Bernhardt would carry on anti-conservation attack
It is widely speculated Interior Secretary Ryan Zinke is on his way out, potentially bringing an end to a disastrous and scandal-ridden tenure. But expect the Trump administration’s drill-everywhere approach to continue.
Zinke has been a remarkably destructive cabinet member, moving the nation backwards on public lands issues and responsible energy development while putting fossil fuel special interests in the driver’s seat and damaging the internal culture of the agency entrusted to him. After a year on the job, we were ready to call him the worst Interior secretary ever, and he has only cemented his claim to infamy since then.
But decisions to speed drilling in the Arctic National Wildlife Refuge, gut Bears Ears National Monument and reverse environmental protections didn’t originate with just one member of the Trump administration. Relatedly, Zinke’s potential exit wouldn’t mean an end to attacks on public lands and the planet. The shortsighted “energy dominance” principles that have guided Zinke’s actions – on behalf of friends in the oil, gas and mining industries – will still be in full effect.
Indeed, it’s possible the next Interior secretary would be even worse, with deeper ties to polluters and special interests, as well as a longer track record of anti-conservation positions.
Even if Secretary Zinke is on his way out, the Interior Department remains disturbingly biased in favor of special interests over the health of American communities and public lands
If Zinke leaves, the acting Interior secretary will be David Bernhardt, his second-in-command, a former energy lobbyist with extensive ties to industry. He is expected to be high on the list of potential replacements for Zinke, too.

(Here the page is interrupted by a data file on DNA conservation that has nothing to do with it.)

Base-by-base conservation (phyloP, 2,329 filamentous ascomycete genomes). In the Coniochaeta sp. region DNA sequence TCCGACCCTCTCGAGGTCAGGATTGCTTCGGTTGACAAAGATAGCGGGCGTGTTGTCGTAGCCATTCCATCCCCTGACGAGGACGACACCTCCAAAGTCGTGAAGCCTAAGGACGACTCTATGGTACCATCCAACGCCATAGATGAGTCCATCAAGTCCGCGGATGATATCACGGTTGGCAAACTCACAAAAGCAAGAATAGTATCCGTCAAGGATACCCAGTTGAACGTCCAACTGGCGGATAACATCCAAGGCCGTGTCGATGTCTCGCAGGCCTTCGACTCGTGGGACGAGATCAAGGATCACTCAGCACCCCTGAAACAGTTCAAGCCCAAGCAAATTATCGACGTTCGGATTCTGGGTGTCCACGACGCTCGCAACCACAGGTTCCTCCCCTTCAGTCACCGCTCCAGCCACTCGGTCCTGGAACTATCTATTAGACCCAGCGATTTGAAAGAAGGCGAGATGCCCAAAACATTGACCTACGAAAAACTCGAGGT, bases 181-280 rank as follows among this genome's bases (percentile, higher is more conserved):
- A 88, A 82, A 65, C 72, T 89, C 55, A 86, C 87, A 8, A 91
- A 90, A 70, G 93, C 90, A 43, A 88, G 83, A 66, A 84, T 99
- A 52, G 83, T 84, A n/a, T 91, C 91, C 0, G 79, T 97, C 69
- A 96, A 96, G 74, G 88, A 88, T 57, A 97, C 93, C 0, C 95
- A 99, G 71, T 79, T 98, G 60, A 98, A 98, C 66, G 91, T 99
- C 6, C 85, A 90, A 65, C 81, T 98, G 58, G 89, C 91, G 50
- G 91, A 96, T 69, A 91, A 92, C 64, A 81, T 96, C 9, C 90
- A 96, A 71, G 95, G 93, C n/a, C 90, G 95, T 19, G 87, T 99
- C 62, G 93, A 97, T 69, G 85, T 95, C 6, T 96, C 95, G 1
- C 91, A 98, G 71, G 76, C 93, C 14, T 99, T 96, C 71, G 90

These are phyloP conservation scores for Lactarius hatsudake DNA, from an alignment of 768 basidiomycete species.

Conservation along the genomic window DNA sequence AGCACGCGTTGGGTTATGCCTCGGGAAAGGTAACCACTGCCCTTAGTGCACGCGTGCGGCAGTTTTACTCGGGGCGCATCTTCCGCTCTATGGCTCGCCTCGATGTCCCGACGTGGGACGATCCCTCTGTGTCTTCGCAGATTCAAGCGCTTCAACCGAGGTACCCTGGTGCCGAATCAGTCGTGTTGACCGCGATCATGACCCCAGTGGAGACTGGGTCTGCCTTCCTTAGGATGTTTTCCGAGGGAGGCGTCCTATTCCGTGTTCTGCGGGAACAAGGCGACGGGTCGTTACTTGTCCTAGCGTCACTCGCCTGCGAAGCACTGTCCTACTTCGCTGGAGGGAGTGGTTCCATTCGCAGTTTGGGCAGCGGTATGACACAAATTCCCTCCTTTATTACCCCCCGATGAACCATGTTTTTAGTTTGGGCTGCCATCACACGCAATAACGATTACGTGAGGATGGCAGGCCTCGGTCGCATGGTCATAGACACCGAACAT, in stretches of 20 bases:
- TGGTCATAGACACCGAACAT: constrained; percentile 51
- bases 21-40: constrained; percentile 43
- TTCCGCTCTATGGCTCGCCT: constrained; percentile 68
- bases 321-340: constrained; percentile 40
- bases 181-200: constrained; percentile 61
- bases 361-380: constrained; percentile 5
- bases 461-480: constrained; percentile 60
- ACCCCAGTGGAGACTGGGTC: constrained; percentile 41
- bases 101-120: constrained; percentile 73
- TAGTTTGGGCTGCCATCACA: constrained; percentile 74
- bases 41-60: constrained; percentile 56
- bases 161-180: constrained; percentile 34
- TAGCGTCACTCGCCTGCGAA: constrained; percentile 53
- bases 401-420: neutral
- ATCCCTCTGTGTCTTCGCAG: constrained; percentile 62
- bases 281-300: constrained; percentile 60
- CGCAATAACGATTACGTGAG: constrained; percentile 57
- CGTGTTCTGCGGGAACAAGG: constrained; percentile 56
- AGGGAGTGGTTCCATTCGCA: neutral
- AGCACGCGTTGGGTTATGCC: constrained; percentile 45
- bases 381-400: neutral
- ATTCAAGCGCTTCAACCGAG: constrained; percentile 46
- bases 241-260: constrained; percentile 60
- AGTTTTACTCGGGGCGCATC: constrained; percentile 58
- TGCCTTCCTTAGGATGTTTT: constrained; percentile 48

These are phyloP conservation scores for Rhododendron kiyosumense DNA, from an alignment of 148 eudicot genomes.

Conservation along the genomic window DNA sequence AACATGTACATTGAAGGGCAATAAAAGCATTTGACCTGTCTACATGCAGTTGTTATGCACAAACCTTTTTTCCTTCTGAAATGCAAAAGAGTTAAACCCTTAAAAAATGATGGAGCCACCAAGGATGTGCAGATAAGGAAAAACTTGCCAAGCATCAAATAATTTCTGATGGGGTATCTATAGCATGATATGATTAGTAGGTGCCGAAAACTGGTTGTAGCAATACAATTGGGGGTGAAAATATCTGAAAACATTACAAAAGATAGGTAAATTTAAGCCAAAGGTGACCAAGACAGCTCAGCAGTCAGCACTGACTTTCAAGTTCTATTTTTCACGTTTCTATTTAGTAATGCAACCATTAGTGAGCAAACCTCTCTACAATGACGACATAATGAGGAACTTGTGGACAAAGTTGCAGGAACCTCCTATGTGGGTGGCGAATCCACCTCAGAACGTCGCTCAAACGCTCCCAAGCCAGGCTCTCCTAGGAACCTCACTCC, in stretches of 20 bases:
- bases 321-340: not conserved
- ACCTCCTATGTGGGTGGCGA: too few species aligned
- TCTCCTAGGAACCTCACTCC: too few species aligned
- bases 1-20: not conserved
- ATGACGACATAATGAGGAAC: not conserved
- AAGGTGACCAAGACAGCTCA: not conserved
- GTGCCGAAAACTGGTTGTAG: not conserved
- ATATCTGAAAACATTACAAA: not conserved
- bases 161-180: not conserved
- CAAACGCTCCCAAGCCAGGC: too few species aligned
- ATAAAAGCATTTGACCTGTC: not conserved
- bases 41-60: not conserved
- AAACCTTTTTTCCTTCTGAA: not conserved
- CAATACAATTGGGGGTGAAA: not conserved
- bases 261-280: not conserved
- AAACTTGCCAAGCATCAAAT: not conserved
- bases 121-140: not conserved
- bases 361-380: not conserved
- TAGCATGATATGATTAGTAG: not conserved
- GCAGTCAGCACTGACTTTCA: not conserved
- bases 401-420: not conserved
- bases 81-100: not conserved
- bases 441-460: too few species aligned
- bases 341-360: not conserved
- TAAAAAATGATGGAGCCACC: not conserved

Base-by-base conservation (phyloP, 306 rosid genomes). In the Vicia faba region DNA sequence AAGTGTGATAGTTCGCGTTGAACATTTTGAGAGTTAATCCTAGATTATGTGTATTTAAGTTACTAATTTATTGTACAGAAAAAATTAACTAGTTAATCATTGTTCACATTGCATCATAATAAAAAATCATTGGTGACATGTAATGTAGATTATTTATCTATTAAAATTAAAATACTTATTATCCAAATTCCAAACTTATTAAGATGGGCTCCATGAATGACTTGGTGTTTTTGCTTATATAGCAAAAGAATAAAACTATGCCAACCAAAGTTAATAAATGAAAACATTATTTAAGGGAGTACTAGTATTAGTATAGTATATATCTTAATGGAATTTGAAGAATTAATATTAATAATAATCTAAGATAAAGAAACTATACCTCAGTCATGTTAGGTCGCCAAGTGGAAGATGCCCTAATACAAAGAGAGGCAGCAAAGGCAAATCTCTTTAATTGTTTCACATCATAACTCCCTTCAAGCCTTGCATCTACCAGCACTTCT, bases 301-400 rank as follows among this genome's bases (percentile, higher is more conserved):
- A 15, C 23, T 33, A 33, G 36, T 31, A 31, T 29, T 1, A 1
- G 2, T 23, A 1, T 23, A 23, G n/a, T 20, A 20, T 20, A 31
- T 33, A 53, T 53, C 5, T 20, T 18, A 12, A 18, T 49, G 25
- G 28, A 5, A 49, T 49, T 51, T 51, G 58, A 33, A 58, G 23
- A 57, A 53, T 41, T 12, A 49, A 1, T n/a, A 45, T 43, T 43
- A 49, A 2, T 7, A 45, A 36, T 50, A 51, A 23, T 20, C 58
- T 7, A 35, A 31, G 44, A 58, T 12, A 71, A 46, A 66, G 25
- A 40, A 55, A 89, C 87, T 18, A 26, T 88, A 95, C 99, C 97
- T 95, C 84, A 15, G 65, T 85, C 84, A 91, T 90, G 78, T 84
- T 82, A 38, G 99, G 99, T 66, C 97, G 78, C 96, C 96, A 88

“Unfortunately, even if Secretary Zinke is on his way out, the Interior Department remains disturbingly biased in favor of special interests over the health of American communities and the public lands that they love,” said Wilderness Society President Jamie Williams in a statement. "Deputy Secretary Bernhardt has even deeper ties to polluters and Washington's culture of corruption, and he is embroiled in many of the same investigations that have clouded Secretary Zinke’s tenure.”
What we know about David Bernhardt, longtime lobbyist:
A longtime special interest lobbyist and DC insider, Bernhardt has continually undermined science and tried to shut the public out of decision-making while making it easier for energy companies to drill, mine and pollute.
- As Zinke’s deputy, has personally overseen efforts to eliminate environmental protections; undermined historic conservation plans for the greater sage-grouse over the objections of western governors and stakeholders across the country; and suggested the agency will aggressively cut protections under the Endangered Species Act.
- Has pushed intradepartmental rulessome criticize as being designed to cherry-pick the science that goes into Interior policy and imposed arbitrary limits on environmental analysis and public input concerning how public lands and waters are managed.
- Both as a high-ranking Interior staffer under President George W. Bush and as an energy lobbyist, pushed drilling in the Arctic National Wildlife Refuge. He once even presided over a federal report that misrepresented science to downplay threats to caribou herds.
- Has ethically problematic ties to oil and other corporate interests. For example, Bernhardt previously lobbied on behalf of a number of energy and mining companies to obstruct rules that cut air pollution and to increase oil and gas drilling.
- Led efforts to wipe away climate change from key internal policies, after famously testifying at his confirmation hearing Trump’s fossil fuel energy goals take precedence over climate science.
We will be monitoring intelligence on who would be likely to replace Zinke and mobilizing members and supporters to hold them accountable if the choice is as bad as we fear. Please stay tuned for how you can help us hold Trump’s feet to the fire in the weeks and months ahead.